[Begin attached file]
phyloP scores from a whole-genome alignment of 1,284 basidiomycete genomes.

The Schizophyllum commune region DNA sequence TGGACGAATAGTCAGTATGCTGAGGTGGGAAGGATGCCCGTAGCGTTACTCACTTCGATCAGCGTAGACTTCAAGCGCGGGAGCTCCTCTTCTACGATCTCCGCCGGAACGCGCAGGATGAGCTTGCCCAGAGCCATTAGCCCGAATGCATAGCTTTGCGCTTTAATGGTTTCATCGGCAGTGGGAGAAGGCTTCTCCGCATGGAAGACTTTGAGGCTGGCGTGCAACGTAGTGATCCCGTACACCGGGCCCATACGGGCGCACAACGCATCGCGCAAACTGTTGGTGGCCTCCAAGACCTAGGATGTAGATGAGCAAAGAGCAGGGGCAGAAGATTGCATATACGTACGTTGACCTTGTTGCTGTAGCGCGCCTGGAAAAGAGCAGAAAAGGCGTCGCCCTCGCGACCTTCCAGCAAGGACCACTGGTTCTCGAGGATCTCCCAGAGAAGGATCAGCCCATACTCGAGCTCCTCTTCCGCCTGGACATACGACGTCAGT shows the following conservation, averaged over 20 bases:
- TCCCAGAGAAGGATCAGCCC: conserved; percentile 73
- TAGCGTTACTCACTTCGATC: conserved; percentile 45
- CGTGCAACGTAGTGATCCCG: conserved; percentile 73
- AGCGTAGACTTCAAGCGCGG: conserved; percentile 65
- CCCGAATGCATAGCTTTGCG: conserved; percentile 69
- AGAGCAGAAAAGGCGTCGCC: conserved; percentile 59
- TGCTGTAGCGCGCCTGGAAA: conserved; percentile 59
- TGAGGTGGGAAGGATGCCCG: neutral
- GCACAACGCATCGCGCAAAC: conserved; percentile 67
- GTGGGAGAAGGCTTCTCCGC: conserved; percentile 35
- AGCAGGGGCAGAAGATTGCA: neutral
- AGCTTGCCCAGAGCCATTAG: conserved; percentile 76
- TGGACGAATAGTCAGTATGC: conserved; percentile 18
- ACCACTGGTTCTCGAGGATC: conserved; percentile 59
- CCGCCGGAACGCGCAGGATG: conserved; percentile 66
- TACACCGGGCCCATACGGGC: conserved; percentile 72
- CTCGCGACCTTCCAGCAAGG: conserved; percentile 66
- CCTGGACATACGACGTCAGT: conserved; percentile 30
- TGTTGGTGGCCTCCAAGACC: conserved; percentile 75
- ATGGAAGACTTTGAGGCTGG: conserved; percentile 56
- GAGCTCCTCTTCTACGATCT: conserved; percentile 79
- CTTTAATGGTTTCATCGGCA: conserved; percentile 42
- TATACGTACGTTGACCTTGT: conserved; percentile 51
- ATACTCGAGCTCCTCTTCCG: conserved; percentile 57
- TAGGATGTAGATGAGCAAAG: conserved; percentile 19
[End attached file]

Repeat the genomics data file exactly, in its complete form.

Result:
phyloP scores from a whole-genome alignment of 1,284 basidiomycete genomes.

The Schizophyllum commune region DNA sequence TGGACGAATAGTCAGTATGCTGAGGTGGGAAGGATGCCCGTAGCGTTACTCACTTCGATCAGCGTAGACTTCAAGCGCGGGAGCTCCTCTTCTACGATCTCCGCCGGAACGCGCAGGATGAGCTTGCCCAGAGCCATTAGCCCGAATGCATAGCTTTGCGCTTTAATGGTTTCATCGGCAGTGGGAGAAGGCTTCTCCGCATGGAAGACTTTGAGGCTGGCGTGCAACGTAGTGATCCCGTACACCGGGCCCATACGGGCGCACAACGCATCGCGCAAACTGTTGGTGGCCTCCAAGACCTAGGATGTAGATGAGCAAAGAGCAGGGGCAGAAGATTGCATATACGTACGTTGACCTTGTTGCTGTAGCGCGCCTGGAAAAGAGCAGAAAAGGCGTCGCCCTCGCGACCTTCCAGCAAGGACCACTGGTTCTCGAGGATCTCCCAGAGAAGGATCAGCCCATACTCGAGCTCCTCTTCCGCCTGGACATACGACGTCAGT shows the following conservation, averaged over 20 bases:
- TCCCAGAGAAGGATCAGCCC: conserved; percentile 73
- TAGCGTTACTCACTTCGATC: conserved; percentile 45
- CGTGCAACGTAGTGATCCCG: conserved; percentile 73
- AGCGTAGACTTCAAGCGCGG: conserved; percentile 65
- CCCGAATGCATAGCTTTGCG: conserved; percentile 69
- AGAGCAGAAAAGGCGTCGCC: conserved; percentile 59
- TGCTGTAGCGCGCCTGGAAA: conserved; percentile 59
- TGAGGTGGGAAGGATGCCCG: neutral
- GCACAACGCATCGCGCAAAC: conserved; percentile 67
- GTGGGAGAAGGCTTCTCCGC: conserved; percentile 35
- AGCAGGGGCAGAAGATTGCA: neutral
- AGCTTGCCCAGAGCCATTAG: conserved; percentile 76
- TGGACGAATAGTCAGTATGC: conserved; percentile 18
- ACCACTGGTTCTCGAGGATC: conserved; percentile 59
- CCGCCGGAACGCGCAGGATG: conserved; percentile 66
- TACACCGGGCCCATACGGGC: conserved; percentile 72
- CTCGCGACCTTCCAGCAAGG: conserved; percentile 66
- CCTGGACATACGACGTCAGT: conserved; percentile 30
- TGTTGGTGGCCTCCAAGACC: conserved; percentile 75
- ATGGAAGACTTTGAGGCTGG: conserved; percentile 56
- GAGCTCCTCTTCTACGATCT: conserved; percentile 79
- CTTTAATGGTTTCATCGGCA: conserved; percentile 42
- TATACGTACGTTGACCTTGT: conserved; percentile 51
- ATACTCGAGCTCCTCTTCCG: conserved; percentile 57
- TAGGATGTAGATGAGCAAAG: conserved; percentile 19